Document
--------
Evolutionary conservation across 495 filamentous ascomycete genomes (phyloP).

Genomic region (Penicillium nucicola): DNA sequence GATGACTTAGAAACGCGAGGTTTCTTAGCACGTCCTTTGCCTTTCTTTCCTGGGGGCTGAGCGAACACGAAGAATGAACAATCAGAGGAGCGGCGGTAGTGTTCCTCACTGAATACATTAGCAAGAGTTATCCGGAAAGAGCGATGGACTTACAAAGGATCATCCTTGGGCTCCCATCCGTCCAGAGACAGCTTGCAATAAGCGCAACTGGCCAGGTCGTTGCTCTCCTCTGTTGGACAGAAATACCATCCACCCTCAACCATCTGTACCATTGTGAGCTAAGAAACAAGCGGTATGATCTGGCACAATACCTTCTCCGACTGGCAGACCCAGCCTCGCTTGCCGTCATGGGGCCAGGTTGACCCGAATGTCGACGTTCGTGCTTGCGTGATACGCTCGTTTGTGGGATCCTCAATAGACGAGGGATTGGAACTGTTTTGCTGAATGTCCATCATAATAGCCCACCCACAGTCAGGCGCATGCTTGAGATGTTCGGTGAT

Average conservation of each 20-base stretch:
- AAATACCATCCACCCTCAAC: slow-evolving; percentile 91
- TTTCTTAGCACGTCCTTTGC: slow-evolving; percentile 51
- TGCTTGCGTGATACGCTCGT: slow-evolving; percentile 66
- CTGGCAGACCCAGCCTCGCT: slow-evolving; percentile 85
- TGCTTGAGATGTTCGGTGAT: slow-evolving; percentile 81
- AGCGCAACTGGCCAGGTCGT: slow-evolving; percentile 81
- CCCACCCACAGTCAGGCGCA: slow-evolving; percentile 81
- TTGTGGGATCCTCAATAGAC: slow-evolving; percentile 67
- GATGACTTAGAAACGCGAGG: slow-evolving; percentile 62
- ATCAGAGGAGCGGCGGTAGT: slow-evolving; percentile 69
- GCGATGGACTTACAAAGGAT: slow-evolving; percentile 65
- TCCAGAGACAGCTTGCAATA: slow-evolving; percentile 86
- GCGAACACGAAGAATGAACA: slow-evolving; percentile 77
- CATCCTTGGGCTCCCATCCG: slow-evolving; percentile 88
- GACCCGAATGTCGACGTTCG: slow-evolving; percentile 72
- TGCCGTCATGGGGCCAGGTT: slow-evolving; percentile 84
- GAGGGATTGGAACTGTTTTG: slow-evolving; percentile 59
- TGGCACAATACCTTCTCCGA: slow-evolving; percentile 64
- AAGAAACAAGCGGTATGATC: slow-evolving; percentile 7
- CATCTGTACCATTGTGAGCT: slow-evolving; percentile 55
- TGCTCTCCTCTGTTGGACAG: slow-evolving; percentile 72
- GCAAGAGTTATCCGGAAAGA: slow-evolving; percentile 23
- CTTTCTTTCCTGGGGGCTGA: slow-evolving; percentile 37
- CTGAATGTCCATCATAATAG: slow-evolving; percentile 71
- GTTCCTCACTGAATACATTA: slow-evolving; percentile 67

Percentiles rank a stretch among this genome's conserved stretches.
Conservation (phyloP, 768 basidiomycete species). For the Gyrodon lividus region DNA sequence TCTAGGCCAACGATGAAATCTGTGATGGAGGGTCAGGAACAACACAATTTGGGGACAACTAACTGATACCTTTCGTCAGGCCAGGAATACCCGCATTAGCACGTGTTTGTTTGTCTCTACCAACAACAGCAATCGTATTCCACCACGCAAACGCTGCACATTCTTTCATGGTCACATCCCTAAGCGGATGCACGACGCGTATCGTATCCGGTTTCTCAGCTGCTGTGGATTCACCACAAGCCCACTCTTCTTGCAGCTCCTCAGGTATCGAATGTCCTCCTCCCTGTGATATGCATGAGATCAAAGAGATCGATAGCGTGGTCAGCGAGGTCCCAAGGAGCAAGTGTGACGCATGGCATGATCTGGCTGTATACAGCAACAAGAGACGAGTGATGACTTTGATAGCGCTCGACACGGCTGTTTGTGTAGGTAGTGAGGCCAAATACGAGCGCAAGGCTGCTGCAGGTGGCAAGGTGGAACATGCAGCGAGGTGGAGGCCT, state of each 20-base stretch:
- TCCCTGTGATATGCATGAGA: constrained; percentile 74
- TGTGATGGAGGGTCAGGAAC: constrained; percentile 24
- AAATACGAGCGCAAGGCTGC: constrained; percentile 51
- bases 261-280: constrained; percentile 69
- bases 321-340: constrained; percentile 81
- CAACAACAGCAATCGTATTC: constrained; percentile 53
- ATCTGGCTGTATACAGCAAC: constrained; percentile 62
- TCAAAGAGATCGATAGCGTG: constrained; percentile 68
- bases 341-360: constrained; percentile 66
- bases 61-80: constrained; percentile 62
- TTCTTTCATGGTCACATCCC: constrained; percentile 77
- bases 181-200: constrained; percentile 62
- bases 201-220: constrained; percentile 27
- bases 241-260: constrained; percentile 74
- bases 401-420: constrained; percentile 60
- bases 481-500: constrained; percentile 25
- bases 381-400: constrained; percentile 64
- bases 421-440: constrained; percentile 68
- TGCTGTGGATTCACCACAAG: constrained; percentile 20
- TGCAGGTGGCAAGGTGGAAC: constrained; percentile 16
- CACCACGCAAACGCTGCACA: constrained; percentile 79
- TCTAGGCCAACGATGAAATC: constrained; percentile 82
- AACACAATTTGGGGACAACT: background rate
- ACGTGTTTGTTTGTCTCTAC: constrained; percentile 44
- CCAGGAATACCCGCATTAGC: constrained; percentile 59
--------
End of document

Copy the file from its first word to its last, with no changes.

Evolutionary conservation across 495 filamentous ascomycete genomes (phyloP).

Genomic region (Penicillium nucicola): DNA sequence GATGACTTAGAAACGCGAGGTTTCTTAGCACGTCCTTTGCCTTTCTTTCCTGGGGGCTGAGCGAACACGAAGAATGAACAATCAGAGGAGCGGCGGTAGTGTTCCTCACTGAATACATTAGCAAGAGTTATCCGGAAAGAGCGATGGACTTACAAAGGATCATCCTTGGGCTCCCATCCGTCCAGAGACAGCTTGCAATAAGCGCAACTGGCCAGGTCGTTGCTCTCCTCTGTTGGACAGAAATACCATCCACCCTCAACCATCTGTACCATTGTGAGCTAAGAAACAAGCGGTATGATCTGGCACAATACCTTCTCCGACTGGCAGACCCAGCCTCGCTTGCCGTCATGGGGCCAGGTTGACCCGAATGTCGACGTTCGTGCTTGCGTGATACGCTCGTTTGTGGGATCCTCAATAGACGAGGGATTGGAACTGTTTTGCTGAATGTCCATCATAATAGCCCACCCACAGTCAGGCGCATGCTTGAGATGTTCGGTGAT

Average conservation of each 20-base stretch:
- AAATACCATCCACCCTCAAC: slow-evolving; percentile 91
- TTTCTTAGCACGTCCTTTGC: slow-evolving; percentile 51
- TGCTTGCGTGATACGCTCGT: slow-evolving; percentile 66
- CTGGCAGACCCAGCCTCGCT: slow-evolving; percentile 85
- TGCTTGAGATGTTCGGTGAT: slow-evolving; percentile 81
- AGCGCAACTGGCCAGGTCGT: slow-evolving; percentile 81
- CCCACCCACAGTCAGGCGCA: slow-evolving; percentile 81
- TTGTGGGATCCTCAATAGAC: slow-evolving; percentile 67
- GATGACTTAGAAACGCGAGG: slow-evolving; percentile 62
- ATCAGAGGAGCGGCGGTAGT: slow-evolving; percentile 69
- GCGATGGACTTACAAAGGAT: slow-evolving; percentile 65
- TCCAGAGACAGCTTGCAATA: slow-evolving; percentile 86
- GCGAACACGAAGAATGAACA: slow-evolving; percentile 77
- CATCCTTGGGCTCCCATCCG: slow-evolving; percentile 88
- GACCCGAATGTCGACGTTCG: slow-evolving; percentile 72
- TGCCGTCATGGGGCCAGGTT: slow-evolving; percentile 84
- GAGGGATTGGAACTGTTTTG: slow-evolving; percentile 59
- TGGCACAATACCTTCTCCGA: slow-evolving; percentile 64
- AAGAAACAAGCGGTATGATC: slow-evolving; percentile 7
- CATCTGTACCATTGTGAGCT: slow-evolving; percentile 55
- TGCTCTCCTCTGTTGGACAG: slow-evolving; percentile 72
- GCAAGAGTTATCCGGAAAGA: slow-evolving; percentile 23
- CTTTCTTTCCTGGGGGCTGA: slow-evolving; percentile 37
- CTGAATGTCCATCATAATAG: slow-evolving; percentile 71
- GTTCCTCACTGAATACATTA: slow-evolving; percentile 67

Percentiles rank a stretch among this genome's conserved stretches.
Conservation (phyloP, 768 basidiomycete species). For the Gyrodon lividus region DNA sequence TCTAGGCCAACGATGAAATCTGTGATGGAGGGTCAGGAACAACACAATTTGGGGACAACTAACTGATACCTTTCGTCAGGCCAGGAATACCCGCATTAGCACGTGTTTGTTTGTCTCTACCAACAACAGCAATCGTATTCCACCACGCAAACGCTGCACATTCTTTCATGGTCACATCCCTAAGCGGATGCACGACGCGTATCGTATCCGGTTTCTCAGCTGCTGTGGATTCACCACAAGCCCACTCTTCTTGCAGCTCCTCAGGTATCGAATGTCCTCCTCCCTGTGATATGCATGAGATCAAAGAGATCGATAGCGTGGTCAGCGAGGTCCCAAGGAGCAAGTGTGACGCATGGCATGATCTGGCTGTATACAGCAACAAGAGACGAGTGATGACTTTGATAGCGCTCGACACGGCTGTTTGTGTAGGTAGTGAGGCCAAATACGAGCGCAAGGCTGCTGCAGGTGGCAAGGTGGAACATGCAGCGAGGTGGAGGCCT, state of each 20-base stretch:
- TCCCTGTGATATGCATGAGA: constrained; percentile 74
- TGTGATGGAGGGTCAGGAAC: constrained; percentile 24
- AAATACGAGCGCAAGGCTGC: constrained; percentile 51
- bases 261-280: constrained; percentile 69
- bases 321-340: constrained; percentile 81
- CAACAACAGCAATCGTATTC: constrained; percentile 53
- ATCTGGCTGTATACAGCAAC: constrained; percentile 62
- TCAAAGAGATCGATAGCGTG: constrained; percentile 68
- bases 341-360: constrained; percentile 66
- bases 61-80: constrained; percentile 62
- TTCTTTCATGGTCACATCCC: constrained; percentile 77
- bases 181-200: constrained; percentile 62
- bases 201-220: constrained; percentile 27
- bases 241-260: constrained; percentile 74
- bases 401-420: constrained; percentile 60
- bases 481-500: constrained; percentile 25
- bases 381-400: constrained; percentile 64
- bases 421-440: constrained; percentile 68
- TGCTGTGGATTCACCACAAG: constrained; percentile 20
- TGCAGGTGGCAAGGTGGAAC: constrained; percentile 16
- CACCACGCAAACGCTGCACA: constrained; percentile 79
- TCTAGGCCAACGATGAAATC: constrained; percentile 82
- AACACAATTTGGGGACAACT: background rate
- ACGTGTTTGTTTGTCTCTAC: constrained; percentile 44
- CCAGGAATACCCGCATTAGC: constrained; percentile 59